4. The SEN element of the schools budget is recorded in line 1.0.1 of table 1 of the budget statement.

29 Jun 2004 : Column 257W


Mr. Greg Knight: To ask the Secretary of State for Education and Skills how much money has been spent by (a) central Government and (b) local education authorities in England and Wales on advertising to deter truancy in each of the past four years for which figures are available. [179903]

Mr. Ivan Lewis [holding answer 24 June 2004]: The information is as follows:

(a) The Department has spent approximately £223,000 to fund centrally a number of initiatives to raise awareness of truancy issues, including a poster and leaflet campaign aimed at parents. As part of this campaign, a flyer was sent to 9 million recipients of child benefit.

The full amount breaks down as £113,000 in 2002–03 and £110,000 in 2003–04.

These promotional activities supported a wide range of work by the Department, local education authorities and schools aimed at improving school attendance levels. One such initiative is the twice yearly national truancy sweeps which can generate much coverage in the local press.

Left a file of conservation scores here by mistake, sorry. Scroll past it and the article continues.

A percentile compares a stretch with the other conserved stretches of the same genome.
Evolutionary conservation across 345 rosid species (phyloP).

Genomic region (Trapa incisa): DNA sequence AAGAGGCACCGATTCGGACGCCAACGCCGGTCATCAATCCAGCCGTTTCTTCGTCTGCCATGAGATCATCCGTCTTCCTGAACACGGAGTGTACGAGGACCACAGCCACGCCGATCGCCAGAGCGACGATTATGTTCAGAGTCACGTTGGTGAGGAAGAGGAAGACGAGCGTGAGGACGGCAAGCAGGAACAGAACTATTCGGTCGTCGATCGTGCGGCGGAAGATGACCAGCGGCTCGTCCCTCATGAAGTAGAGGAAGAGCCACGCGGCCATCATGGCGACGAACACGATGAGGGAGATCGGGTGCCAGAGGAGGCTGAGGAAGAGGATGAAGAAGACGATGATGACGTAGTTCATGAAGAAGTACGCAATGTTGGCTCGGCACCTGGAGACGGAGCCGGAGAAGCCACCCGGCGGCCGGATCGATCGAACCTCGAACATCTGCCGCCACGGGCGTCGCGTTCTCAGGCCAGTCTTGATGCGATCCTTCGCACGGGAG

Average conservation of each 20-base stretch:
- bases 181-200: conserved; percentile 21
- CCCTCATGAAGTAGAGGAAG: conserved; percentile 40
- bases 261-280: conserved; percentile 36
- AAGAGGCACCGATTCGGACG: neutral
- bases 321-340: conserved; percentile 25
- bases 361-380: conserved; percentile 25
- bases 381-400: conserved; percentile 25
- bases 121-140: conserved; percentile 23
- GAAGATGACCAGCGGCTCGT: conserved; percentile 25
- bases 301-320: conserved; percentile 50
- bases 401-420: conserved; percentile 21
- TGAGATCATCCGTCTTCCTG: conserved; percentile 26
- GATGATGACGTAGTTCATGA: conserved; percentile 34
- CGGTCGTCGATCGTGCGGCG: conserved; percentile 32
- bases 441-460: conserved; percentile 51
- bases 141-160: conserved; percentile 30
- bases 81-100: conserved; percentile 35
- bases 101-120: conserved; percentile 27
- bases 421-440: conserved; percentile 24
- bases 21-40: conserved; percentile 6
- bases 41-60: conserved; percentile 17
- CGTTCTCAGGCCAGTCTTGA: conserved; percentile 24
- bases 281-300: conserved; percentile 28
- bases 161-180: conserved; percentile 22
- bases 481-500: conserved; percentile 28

(b) This information is not collected centrally.

Mr. Willis: To ask the Secretary of State for Education and Skills what the truancy figures were for each year since 1997, broken down by (a) gender and (b) ethnicity; and if he will make a statement. [180522]

Mr. Ivan Lewis: Truancy figures for schools in England are collected annually from schools and each school provides one set of figures. Information on the characteristics of individual pupils such as gender and ethnicity cannot be derived from these data.

Vocational Education

Mr. Swire: To ask the Secretary of State for Education and Skills what funding is being provided to support the 14 to 16 flexibility initiative to bring vocational education to school children. [180929]